Liz Cheney says privilege claims indicate Trump 'personally involved' with Capitol riot
Rep. Liz Cheney said former President Donald Trump appears to have been "personally involved" with the Capitol riot on Jan. 6.
The congresswoman, one of two Republicans on the House Jan. 6 Select Committee, drew a line connecting Trump to the siege of Congress during a meeting Tuesday in which the panel unanimously voted to recommend charging Trump ally Steve Bannon with contempt of Congress for defying a subpoena.
Arguments made by Trump and Bannon that relevant information sought by the committee is protected by executive privilege, Cheney said, "appear to reveal one thing: They suggest that President Trump was personally involved in the planning and execution of Jan. 6, and this committee will get to the bottom of that."
Cheney and Rep. Adam Kinzinger are the two Republicans on the panel who were also part of the group of 10 GOP House members to vote with Democrats to impeach Trump on a charge of inciting the Jan. 6 siege of Congress, when rioters stormed the Capitol complex and disrupted lawmakers as they worked to certify President Joe Biden's electoral victory. However, Trump was acquitted by a GOP-led Senate despite seven Republicans voting to convict him.
Trump directed several close advisers not to comply with subpoenas issued by the House Jan. 6 Select Committee. Eleven others tied to the organization of the Jan. 5 and Jan. 6 rallies that led up to the Capitol riot have also been subpoenaed . One facet of the scrutiny on Trump is the speech he delivered to rallygoers at a rally near the White House on Jan. 6, before the Capitol riot, in which he claimed there was widespread fraud in the 2020 election. He urged the crowd to "fight much harder" and "stop the steal."
Ahead of the contempt vote, Trump chastised "low-polling" Cheney and "Cyrin'" Kinzinger in a statement released by his Save America PAC on Tuesday. He also slammed the panel as being the "fake, highly partisan Unselect Committee" that is "composed of absolute political hacks who want to destroy the Republican Party and are decimating America itself."
Bannon, who was Trump's chief strategist for much of 2017 but not a White House official around the time of the Capitol riot, drew scrutiny for his comments on the day leading up to the chaos.
"It’s not going to happen like you think it’s going to happen. OK, it’s going to be quite extraordinarily different. All I can say is, strap in. ... You made this happen, and tomorrow it’s game day. So strap in. Let’s get ready," Bannon said on his podcast.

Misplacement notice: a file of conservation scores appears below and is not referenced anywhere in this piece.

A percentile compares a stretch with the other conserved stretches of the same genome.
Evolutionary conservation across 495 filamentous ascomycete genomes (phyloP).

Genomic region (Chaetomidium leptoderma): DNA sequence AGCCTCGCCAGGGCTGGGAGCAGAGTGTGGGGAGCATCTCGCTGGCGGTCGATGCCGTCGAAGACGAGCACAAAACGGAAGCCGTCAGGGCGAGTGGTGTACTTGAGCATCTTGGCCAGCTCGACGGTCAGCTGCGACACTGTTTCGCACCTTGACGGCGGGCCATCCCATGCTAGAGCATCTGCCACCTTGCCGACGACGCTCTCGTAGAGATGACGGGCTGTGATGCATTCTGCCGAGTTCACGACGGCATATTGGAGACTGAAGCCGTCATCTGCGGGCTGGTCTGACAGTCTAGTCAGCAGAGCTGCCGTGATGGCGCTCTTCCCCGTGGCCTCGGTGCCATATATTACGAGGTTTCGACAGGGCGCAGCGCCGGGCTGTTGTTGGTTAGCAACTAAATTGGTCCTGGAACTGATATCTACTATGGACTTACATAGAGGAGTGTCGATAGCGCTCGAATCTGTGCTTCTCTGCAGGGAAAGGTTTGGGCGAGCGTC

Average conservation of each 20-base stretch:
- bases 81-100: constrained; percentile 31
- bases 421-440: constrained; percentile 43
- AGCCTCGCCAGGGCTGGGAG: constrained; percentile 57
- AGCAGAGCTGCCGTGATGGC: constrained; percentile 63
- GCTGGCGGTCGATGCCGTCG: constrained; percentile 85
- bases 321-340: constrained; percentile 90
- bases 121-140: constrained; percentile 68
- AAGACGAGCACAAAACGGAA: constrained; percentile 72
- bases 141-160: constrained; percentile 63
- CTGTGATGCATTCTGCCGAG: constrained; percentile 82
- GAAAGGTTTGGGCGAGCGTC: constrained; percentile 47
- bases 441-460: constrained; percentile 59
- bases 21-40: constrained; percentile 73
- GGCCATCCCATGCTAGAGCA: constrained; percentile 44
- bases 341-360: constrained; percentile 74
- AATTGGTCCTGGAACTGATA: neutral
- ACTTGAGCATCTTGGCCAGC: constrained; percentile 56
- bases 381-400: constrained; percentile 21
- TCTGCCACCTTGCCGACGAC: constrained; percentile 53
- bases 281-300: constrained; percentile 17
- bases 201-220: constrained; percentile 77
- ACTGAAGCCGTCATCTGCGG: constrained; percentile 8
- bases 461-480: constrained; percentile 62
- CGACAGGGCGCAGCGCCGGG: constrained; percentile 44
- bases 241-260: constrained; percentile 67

"All hell is going to break loose tomorrow. ... So many people said, ‘Man, if I was in a revolution, I would be in Washington.’ Well, this is your time in history," he also said, according to a select committee report .
Bannon has defended his "hell" comment , saying it was in reference to then-Vice President Mike Pence rejecting the 2020 election results as he presided over the certification process in Congress on Jan. 6.
Pence, however, did not try to send the results back to certain states Trump lost in November. In fact, he sent a letter to Congress saying he did not have the power to reject Electoral College votes, dealing a further blow to Trump’s increasingly futile hopes to deny victory to then-President-elect Biden.
"Based on the committee's investigation, it appears that Mr. Bannon had substantial advanced knowledge of the plans for Jan. 6 and likely had an important role in formulating those plans," Cheney said at the select committee meeting. "Mr. Bannon was in the 'war room' at the Willard on Jan. 6, he also appears to have detailed knowledge regarding the president's efforts to sell millions of Americans the fraud that the election was stolen."
The resolution recommending contempt for Bannon is now set to go to the full House for consideration. A vote is set for Thursday. If the Justice Department prosecutes Bannon and he is convicted, he could face fines up to $100,000 and up to a year in prison.
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